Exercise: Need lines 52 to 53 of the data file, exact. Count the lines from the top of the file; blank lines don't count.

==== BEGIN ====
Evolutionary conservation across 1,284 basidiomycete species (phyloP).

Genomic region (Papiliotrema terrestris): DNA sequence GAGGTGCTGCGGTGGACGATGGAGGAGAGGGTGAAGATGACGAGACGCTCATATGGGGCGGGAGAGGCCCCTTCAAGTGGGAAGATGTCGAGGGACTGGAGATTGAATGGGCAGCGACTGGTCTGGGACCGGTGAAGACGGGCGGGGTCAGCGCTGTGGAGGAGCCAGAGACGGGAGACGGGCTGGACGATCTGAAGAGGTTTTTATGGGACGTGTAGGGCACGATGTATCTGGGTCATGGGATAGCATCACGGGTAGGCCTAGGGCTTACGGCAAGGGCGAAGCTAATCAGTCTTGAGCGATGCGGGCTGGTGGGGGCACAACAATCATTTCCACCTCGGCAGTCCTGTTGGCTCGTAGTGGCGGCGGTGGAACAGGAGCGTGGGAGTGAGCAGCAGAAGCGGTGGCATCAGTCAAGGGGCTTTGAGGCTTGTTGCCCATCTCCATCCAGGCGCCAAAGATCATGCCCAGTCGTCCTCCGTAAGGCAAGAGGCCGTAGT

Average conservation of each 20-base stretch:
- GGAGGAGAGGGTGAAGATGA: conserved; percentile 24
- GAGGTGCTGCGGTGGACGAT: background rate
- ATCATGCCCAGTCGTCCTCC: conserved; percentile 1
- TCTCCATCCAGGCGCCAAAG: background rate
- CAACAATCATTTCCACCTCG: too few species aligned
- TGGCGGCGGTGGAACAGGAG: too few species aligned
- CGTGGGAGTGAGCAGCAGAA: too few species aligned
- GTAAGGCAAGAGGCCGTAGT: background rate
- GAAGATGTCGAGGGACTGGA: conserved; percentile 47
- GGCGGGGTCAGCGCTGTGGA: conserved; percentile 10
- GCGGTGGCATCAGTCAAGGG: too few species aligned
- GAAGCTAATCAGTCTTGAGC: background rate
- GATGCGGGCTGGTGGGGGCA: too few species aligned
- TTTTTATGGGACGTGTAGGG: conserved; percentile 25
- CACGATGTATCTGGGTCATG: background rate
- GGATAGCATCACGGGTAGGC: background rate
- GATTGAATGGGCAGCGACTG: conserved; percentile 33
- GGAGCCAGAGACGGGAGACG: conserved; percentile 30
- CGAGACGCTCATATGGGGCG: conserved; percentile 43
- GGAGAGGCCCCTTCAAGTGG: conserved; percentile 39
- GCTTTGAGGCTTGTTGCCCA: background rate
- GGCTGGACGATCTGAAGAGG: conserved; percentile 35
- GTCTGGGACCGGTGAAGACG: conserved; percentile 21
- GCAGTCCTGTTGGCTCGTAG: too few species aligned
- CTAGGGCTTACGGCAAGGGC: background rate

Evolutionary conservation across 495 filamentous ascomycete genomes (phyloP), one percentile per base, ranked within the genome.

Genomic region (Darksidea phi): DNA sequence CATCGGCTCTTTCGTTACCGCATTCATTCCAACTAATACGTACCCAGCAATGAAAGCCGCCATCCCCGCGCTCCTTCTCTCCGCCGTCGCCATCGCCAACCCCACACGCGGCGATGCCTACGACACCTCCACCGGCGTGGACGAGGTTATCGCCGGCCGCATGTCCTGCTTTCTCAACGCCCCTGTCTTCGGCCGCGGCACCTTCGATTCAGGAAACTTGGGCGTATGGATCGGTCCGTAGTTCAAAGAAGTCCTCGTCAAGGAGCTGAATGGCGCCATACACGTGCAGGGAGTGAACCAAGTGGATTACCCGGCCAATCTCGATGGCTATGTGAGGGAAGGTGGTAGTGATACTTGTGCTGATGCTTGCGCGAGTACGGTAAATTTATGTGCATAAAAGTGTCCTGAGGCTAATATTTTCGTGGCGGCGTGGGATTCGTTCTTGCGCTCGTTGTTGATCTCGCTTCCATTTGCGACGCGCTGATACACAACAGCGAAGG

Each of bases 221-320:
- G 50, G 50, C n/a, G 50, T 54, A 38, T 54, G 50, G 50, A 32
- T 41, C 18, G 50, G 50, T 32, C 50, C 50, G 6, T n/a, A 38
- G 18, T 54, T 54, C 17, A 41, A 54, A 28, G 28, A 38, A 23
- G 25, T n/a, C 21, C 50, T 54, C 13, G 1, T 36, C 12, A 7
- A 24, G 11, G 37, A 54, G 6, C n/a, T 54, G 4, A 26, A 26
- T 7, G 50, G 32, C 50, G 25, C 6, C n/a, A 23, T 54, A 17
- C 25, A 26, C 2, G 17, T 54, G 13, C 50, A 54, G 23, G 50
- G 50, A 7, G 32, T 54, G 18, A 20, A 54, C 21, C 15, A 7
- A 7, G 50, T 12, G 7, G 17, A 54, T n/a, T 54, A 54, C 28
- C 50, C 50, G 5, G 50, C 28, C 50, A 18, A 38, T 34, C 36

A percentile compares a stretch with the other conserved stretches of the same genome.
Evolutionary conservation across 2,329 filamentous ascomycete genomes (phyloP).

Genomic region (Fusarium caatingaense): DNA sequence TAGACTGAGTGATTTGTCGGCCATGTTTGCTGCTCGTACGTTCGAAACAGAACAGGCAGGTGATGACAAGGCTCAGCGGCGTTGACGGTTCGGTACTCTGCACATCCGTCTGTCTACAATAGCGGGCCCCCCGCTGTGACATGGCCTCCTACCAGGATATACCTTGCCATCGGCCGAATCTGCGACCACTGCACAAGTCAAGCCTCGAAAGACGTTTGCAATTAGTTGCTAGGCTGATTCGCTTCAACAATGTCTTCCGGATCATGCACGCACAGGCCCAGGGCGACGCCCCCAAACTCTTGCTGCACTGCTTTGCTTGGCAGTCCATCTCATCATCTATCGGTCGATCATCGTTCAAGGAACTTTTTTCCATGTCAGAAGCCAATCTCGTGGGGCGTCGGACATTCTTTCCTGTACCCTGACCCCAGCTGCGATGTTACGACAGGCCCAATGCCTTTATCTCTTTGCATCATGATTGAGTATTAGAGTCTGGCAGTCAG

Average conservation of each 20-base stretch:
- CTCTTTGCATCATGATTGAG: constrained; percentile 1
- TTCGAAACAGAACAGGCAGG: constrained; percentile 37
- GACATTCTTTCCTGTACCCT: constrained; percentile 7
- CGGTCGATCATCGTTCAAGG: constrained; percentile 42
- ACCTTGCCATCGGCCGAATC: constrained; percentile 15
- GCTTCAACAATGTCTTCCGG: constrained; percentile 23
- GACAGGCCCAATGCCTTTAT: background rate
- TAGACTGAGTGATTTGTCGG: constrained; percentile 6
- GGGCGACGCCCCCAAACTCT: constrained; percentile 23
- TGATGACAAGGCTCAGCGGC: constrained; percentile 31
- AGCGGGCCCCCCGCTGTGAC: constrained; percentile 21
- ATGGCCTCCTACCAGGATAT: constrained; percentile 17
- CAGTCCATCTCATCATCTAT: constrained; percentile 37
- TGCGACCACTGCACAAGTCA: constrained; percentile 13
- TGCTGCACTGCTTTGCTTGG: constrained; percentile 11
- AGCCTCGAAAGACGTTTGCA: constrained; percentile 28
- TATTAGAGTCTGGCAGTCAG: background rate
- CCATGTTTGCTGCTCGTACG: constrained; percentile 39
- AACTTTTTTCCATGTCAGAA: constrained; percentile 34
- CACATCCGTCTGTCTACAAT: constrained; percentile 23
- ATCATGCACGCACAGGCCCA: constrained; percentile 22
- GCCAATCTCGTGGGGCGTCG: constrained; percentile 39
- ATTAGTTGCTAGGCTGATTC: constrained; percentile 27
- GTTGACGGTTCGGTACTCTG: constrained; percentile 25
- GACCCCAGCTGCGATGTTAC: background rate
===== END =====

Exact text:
- GACAGGCCCAATGCCTTTAT: background rate
- TAGACTGAGTGATTTGTCGG: constrained; percentile 6